"Ah swithered aboot whether tae come the night or no," she said. "Ah'm thinkin' ah made the wrang decision."
     "I know you," he said.
     "Graham, right?"
     So she remembered his name too. He blushed.
     "Lost yir voice?" she said. "It's no polite no tae answer."
     "I did so answer you," he lied. "I was going to say you were Lily."
     "That's whit they call me. Though in this rig-out ah think ah look mair like Little Bo Beep." She looked at him. "Mah sheep likely scarpered in mortification when they seen the dress. Ye went tae the Uni, right?"
     "Aye, it was either that or the dole. I'm over in the States now. Four years. Graduate school. I'm just back for this fiasco."
     "That must be terrible."
     "Aw them blacks goin' aroon shootin' iverybody. Dangerous, eh?"
     "Oh, it's not that bad really."
     "It looks bad oan the telly. Gangsta rappers an serial killers an that dumb President an that."
     "Well," he said, "that's your television for you."
     "Whit happened tae yir accent?" she asked. "Huv ye went and lost it?"
     "A bit," he said, quietly.
     "How come? That's so pathetic Graham."
     He was afraid to speak at all now, and instead watched as the black wedding limousine pulled around back right beneath where they sat, ready for a quick getaway, a triangular white ribbon stretched out tight across its hood. A cardboard sign was looped around the bumper with a clothesline. In red capitals it proclaimed, "JUST MARRED."
     "There ye go," Lily said, nodding.
     "It might just be somebody's way of reminding the happy couple that there's no "I" in marriage," he offered, creatively.
     "Ah think it'll mair likely remind them that the groom's family ur a shower oaf fuckin' morons."
     "Yir a cheeky wee besom," he said, and felt his accent, long buried, being resurrected.
     "Aye, so ah hear."
     He could hear her dress rasp between her soft thighs.
     Lily traced dreamy circles on her knee as she squinted at the stars. "Light wis bright as anythin' the day," she said. "But noo it's dead dark."
     "It's the vernal equinox," he said. And he knew it wasn't nearly as stupid a thing to say as it sounded.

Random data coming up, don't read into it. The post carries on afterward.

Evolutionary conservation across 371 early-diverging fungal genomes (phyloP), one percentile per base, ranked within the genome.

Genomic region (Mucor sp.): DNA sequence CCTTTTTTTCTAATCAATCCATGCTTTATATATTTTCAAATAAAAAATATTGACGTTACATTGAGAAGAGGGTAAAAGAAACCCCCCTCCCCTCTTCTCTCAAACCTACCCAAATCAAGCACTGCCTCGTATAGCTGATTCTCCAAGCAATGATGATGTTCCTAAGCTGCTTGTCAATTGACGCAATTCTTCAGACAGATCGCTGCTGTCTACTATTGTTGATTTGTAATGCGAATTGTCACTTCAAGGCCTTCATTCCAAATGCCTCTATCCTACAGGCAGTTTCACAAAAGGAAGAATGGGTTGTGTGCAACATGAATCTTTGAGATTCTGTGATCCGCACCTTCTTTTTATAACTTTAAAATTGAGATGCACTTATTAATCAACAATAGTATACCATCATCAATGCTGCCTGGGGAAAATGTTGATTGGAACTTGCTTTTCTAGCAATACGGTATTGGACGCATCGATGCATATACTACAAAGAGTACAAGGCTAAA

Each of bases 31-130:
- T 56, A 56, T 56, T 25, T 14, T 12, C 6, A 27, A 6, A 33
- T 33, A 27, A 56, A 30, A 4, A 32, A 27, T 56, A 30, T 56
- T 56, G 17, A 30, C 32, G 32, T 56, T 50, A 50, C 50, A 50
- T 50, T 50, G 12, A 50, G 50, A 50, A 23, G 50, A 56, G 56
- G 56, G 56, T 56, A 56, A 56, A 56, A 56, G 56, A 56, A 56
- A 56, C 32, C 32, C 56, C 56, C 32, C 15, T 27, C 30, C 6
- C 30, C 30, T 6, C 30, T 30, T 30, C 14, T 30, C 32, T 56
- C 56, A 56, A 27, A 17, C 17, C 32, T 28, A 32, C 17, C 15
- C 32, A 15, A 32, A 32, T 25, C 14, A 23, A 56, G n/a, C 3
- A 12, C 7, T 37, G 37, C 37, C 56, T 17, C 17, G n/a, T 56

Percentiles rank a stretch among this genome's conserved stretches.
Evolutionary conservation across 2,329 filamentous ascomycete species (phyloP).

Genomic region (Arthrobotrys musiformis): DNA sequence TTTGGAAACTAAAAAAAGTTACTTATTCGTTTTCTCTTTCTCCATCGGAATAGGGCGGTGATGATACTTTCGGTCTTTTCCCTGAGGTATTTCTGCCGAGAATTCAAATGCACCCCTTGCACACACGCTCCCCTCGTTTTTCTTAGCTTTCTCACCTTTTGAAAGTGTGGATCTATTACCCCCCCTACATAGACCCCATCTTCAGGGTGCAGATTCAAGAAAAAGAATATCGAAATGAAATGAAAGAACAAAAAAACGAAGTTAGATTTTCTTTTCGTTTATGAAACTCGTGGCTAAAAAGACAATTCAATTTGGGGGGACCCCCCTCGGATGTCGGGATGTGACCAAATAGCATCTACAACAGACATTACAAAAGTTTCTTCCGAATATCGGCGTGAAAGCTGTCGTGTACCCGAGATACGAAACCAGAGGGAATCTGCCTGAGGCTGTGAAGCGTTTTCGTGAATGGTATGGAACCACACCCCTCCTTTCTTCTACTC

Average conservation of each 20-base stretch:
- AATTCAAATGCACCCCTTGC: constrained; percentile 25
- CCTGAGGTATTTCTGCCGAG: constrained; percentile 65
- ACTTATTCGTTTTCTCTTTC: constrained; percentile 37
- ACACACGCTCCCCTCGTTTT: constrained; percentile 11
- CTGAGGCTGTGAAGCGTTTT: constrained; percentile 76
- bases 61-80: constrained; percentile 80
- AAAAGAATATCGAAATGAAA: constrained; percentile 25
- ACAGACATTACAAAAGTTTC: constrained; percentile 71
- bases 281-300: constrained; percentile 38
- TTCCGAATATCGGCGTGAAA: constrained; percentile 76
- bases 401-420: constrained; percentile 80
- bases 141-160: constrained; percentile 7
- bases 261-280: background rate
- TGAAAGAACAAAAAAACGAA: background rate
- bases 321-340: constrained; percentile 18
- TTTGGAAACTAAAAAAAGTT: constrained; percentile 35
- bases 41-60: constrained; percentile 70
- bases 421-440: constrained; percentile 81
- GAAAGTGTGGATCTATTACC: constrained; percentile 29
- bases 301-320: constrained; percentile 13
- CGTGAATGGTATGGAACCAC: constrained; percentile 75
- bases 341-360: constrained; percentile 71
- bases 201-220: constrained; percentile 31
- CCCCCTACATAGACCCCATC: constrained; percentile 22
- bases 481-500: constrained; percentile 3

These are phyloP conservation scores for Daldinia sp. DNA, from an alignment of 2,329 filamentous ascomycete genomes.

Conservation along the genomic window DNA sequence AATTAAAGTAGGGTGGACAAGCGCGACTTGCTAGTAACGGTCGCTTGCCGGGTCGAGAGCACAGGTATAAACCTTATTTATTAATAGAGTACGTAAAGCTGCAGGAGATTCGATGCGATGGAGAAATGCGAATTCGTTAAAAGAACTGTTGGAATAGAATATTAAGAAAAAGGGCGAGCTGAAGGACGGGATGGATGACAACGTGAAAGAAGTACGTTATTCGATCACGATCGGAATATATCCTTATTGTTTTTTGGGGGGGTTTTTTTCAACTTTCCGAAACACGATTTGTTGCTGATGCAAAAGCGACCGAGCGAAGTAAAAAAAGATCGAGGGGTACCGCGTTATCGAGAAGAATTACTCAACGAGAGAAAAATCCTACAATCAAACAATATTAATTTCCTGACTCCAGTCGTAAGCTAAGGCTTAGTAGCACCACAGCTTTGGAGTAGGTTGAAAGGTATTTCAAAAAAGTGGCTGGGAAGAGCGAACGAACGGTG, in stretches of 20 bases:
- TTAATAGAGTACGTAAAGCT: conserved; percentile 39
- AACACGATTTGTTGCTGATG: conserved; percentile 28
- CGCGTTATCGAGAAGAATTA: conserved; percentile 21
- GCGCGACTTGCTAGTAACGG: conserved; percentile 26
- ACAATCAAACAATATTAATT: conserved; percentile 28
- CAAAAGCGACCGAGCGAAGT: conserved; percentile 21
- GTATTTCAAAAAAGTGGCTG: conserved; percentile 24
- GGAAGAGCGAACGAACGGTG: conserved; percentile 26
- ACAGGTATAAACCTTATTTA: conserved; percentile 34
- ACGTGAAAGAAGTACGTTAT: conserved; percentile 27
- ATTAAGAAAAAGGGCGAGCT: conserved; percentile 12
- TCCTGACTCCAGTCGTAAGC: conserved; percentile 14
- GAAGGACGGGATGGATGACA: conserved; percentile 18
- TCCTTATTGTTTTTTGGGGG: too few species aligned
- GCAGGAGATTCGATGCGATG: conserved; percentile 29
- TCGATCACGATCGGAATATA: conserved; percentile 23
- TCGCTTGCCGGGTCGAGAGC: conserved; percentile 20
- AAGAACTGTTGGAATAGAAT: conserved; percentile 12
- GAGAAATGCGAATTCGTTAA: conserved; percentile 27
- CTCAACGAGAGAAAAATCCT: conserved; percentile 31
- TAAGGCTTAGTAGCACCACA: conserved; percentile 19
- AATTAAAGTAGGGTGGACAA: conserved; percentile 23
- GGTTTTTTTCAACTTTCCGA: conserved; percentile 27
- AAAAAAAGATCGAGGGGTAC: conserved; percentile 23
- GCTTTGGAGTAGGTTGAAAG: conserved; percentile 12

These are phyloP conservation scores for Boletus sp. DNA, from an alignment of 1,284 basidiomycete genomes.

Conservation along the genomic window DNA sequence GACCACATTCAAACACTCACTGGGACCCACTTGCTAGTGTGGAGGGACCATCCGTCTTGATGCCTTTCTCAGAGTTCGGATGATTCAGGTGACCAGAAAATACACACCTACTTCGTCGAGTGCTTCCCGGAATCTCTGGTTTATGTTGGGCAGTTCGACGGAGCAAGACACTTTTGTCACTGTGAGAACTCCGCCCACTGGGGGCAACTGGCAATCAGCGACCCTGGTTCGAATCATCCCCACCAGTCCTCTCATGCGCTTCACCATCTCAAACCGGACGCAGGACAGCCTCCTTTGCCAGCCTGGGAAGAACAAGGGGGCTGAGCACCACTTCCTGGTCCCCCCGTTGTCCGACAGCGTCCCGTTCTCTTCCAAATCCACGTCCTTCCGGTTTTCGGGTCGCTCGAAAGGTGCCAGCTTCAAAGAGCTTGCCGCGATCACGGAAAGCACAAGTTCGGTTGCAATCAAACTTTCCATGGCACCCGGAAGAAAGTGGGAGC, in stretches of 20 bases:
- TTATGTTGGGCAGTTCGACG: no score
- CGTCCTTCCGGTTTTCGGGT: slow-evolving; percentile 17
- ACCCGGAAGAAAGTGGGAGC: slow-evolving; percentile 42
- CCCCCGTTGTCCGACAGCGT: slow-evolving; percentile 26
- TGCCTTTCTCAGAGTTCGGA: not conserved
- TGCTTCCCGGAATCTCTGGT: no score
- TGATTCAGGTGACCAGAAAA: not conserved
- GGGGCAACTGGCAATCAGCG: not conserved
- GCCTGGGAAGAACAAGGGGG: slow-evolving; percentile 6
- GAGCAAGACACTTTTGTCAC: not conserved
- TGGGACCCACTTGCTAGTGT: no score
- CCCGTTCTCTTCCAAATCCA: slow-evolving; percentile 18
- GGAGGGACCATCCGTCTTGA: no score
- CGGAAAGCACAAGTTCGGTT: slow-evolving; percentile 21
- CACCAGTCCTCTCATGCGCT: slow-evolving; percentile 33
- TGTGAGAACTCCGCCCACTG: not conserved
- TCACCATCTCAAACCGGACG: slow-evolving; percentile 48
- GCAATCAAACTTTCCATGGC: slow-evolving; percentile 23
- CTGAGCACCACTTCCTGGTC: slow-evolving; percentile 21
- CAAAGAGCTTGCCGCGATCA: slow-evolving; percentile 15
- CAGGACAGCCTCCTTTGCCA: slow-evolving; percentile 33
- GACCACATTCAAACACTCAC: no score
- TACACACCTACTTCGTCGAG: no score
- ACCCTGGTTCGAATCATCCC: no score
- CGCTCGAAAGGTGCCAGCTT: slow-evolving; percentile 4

They sat on the fire escape for a while, a comfortable couple, watching weans playing round back of the Club on a vacant lot, this ferocious game of kick-the-can crushing the crocuses. Then Graham began to feel a bit strange. He stole glances at Lily while she arched a pink heel against the metal steps, looking off at the nothing in the distance. She wore a little silver crucifix that settled in the dip of her breasts. He was staring at it when she turned to stare at him. They didn't say a word. After a while, mistaking the awkward silence for heavy sexual tension, they lurched together, kissing madly, all lizard-tongued. Her eyelashes were silver starbursts.
     "This gem's a bogie," one of the kids was screaming.
     And, Graham thought, so it was. He got to his feet and braced himself against the cold steel rail of the escape, feeling it go all soft and pillowy in his fingers like wet, balled Kleenex. Everything that might happen already had.
     "Whit's the matter?" Lily asked.
     And now his hands were ballooning uselessly away too. He showed her his white teeth. She looked at him, slightly panicked now, and he noticed how freckled she was and how each freckle looked like Australia and now each freckle was Australia and he remembered about the convicts and how he shouldn't ever mention anything at all about convicts to Auntie June from Melbourne because she was sensitive about the everybody-in-Australia-was-once-a-convict jokes even though it seemed highly probable given his own experience of Aussies.
     "Yir skin is like the curve oaf the Great Barrier Reef," he suggested.
     "Whit?" she said.
     He dropped to his knees, the metal leaking cold through his pants, trousers rather, and cleared his throat.
     "What's the matter wi' you," she said, backing away, alarmed. "Why ur you talkin' like that? Ur you pissed?"
     She had taken her bonnet off and he noticed the barrette in her hair and for the first time realized how it was holding her fucking head on.
     "Don't take it aff," he yelled. "Don't take it aff fur Christ's sake."
     "Yir seriously disturbin' me here, Graham."
     Her irises looked green as the hoops on a Celtic strip.
     "You stole Alba's eyes," he said, horrified.